Managing resources through quality


Courtesy of IMSM Ltd

Reducing avoidable costs in the face of global competition, especially from emerging markets, is a must-do, not a maybe” declares IMSM’s Managing Director, Michael Bright. “The price of non-conformance” is used to describe avoidable costs derived from providing poor quality products. The costs can be substantial - running at 20% - 40% of sales, according to “Juran’s Quality Control Handbook”. When faced with such a profound impact on the bottom line, most businesses will recognise the need to eliminate avoidable quality costs as part of a core business strategy.

International Standard ISO9001 helps companies, large and small, to reduce the price of non-conformance and improve efficiency by defining and documenting a management system, enabling the organisation to get it “right first time”. By focussing on the total cost of quality an organisation will reduce its costs, becoming more profitable, consistently satisfy its customers and be better able to compete globally.

Many companies do not know what their costs of quality are. Correcting mistakes consumes a very large proportion of expensive management resource. An effective documented quality system not only measures the cost of quality but also minimises costs by catching the non-conformance early in the process. The earlier it is found the less expensive it is to correct.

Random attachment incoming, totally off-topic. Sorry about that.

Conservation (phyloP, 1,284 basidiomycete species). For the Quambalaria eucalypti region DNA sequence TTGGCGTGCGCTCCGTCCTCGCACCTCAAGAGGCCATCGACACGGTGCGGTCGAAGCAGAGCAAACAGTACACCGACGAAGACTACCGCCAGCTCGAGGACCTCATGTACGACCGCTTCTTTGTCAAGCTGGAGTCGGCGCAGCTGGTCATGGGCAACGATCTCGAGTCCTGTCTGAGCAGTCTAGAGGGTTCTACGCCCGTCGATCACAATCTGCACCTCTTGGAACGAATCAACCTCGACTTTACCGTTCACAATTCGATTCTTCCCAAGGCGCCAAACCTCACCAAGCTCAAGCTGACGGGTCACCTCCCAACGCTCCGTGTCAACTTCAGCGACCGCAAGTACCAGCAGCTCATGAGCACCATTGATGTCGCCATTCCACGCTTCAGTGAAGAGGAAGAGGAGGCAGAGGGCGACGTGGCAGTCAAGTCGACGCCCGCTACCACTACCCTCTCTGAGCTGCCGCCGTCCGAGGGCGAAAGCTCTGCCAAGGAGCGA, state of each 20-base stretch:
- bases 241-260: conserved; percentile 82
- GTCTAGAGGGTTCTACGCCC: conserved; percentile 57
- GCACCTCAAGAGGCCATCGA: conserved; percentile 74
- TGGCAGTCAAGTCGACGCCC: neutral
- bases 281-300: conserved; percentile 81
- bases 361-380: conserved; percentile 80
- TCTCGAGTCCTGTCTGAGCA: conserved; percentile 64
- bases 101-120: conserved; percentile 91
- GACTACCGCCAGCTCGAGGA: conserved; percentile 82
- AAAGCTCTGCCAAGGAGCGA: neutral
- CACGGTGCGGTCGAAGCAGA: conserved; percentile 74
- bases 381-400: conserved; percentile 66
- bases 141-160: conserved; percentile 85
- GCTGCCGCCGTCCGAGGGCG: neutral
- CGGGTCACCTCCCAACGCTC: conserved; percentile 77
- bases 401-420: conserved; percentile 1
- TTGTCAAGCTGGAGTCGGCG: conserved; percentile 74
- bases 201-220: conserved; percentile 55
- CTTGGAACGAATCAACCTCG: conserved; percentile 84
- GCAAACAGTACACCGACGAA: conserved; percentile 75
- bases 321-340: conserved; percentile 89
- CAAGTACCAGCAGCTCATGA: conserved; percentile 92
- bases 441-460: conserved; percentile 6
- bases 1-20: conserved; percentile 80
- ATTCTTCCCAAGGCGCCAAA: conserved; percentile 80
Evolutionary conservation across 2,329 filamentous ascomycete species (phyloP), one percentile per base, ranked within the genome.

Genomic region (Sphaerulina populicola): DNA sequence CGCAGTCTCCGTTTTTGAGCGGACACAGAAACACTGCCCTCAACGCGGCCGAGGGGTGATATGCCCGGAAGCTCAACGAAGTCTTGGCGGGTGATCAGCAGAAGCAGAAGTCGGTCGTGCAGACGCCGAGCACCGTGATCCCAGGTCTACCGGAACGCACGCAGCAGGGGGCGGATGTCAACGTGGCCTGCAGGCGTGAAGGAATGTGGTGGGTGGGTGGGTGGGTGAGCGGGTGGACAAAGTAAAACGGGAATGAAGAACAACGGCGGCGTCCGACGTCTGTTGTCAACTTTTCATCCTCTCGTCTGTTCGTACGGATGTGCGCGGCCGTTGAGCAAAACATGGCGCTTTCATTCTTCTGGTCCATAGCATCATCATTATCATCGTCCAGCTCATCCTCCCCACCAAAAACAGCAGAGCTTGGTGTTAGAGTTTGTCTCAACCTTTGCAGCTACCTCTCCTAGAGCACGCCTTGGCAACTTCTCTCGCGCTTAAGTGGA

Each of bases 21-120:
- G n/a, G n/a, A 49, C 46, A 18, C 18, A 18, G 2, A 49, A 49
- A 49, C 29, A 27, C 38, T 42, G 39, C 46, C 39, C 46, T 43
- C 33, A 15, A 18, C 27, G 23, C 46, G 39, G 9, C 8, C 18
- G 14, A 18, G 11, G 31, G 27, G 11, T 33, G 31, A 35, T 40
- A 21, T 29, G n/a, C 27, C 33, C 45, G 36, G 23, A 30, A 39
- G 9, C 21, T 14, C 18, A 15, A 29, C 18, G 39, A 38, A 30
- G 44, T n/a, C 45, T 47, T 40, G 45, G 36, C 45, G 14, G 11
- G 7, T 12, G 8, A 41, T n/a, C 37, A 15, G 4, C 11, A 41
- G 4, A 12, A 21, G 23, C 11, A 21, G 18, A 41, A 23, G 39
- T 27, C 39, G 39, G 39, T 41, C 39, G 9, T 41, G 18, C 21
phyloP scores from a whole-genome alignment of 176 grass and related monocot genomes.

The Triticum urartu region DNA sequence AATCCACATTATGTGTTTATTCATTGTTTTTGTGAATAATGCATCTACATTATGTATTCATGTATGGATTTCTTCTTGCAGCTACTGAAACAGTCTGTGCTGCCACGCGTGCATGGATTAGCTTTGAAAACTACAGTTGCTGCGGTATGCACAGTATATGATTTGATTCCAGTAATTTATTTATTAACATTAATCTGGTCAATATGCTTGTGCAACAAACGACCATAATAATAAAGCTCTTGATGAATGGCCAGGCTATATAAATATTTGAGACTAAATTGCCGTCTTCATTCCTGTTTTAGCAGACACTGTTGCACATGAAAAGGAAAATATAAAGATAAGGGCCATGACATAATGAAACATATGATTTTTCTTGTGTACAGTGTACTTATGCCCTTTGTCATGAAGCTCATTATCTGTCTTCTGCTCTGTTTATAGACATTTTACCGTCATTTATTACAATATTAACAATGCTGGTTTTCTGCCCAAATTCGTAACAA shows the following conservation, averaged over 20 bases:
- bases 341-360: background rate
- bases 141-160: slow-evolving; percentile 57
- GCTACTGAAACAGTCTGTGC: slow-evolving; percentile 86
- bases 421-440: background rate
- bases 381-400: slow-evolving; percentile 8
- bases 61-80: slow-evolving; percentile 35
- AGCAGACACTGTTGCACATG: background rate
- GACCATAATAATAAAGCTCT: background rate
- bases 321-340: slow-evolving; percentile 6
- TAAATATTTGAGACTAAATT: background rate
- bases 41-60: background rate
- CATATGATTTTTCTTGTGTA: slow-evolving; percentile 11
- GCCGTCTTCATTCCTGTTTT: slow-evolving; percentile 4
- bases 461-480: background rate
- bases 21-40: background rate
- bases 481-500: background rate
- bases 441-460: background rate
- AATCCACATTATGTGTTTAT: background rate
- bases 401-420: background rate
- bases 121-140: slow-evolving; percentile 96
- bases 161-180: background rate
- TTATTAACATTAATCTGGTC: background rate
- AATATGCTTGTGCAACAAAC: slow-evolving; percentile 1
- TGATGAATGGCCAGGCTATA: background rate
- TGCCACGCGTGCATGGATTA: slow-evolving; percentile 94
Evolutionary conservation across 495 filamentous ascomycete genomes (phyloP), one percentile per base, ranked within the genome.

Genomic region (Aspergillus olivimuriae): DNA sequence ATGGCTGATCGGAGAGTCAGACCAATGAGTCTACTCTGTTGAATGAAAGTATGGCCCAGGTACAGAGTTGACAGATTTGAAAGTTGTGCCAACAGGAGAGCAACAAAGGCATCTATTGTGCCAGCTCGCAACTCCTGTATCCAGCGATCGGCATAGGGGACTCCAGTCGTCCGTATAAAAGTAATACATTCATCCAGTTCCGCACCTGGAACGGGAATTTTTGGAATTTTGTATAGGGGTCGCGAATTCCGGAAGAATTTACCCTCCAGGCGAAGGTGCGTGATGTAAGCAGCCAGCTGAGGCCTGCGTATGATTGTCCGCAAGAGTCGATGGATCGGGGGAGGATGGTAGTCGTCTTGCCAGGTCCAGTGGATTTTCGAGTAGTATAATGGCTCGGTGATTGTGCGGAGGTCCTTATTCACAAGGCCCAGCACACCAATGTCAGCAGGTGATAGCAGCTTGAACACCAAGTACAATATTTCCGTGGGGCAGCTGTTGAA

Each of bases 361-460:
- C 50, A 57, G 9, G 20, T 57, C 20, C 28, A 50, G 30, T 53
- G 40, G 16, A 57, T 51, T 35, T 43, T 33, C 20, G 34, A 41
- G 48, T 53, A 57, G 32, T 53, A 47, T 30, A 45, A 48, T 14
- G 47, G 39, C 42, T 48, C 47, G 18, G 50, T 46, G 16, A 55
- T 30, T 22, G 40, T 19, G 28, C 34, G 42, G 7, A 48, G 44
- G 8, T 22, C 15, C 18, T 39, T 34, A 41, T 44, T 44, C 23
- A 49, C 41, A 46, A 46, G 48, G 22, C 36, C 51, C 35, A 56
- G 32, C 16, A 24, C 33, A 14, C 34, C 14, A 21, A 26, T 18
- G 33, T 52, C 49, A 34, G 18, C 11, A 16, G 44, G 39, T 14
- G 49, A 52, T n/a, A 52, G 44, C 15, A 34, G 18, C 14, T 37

Implementing ISO 9001 enables the organisation to focus on three parts of the cost of quality - External, Internal and Prevention. External failure costs are borne after the customer receives the product. For example, warranty claims, the cost of dealing with customer complaints - the unplanned cost of one emergency trip to an unsatisfied customer in Chile or Saudi Arabia is very expensive. The processing of customer returns and product recalls are overhead costs which do not contribute to fighting and beating the competition.

Internal failure costs occur before the customer receives the product. Scrap, rework, re-inspection, retesting and material reviews are expensive and need to be identified. Maintaining delivery times means fewer calls from customers, saving significant sales and administration costs, both in time and money.

Prevention costs are incurred in preventing poor product quality by keeping external and internal costs to the minimum. New product reviews, quality planning, process reviews, quality teams and training are examples.

Profitable sales are gained from existing customers. It is recognised that a new customer costs up to 9 times more to find and sell to, than to maintain an existing customer. Global competition and price pressure mean that it is ever more difficult to hold on to existing customers. Implementing a documented management system ensures that customer satisfaction is monitored and processes are put into place, not only to minimise costs and maximise margins, but also to build long term mutually rewarding partnerships. Continuous improvement is built in, so that costs are always under review as technology progresses.

Michael Bright concludes, “Having helped thousands of business across the globe to achieve the ISO 9001 Standard, we can see how it has enabled companies to increase their profitability, improve profits and raise customer satisfaction rates.”.

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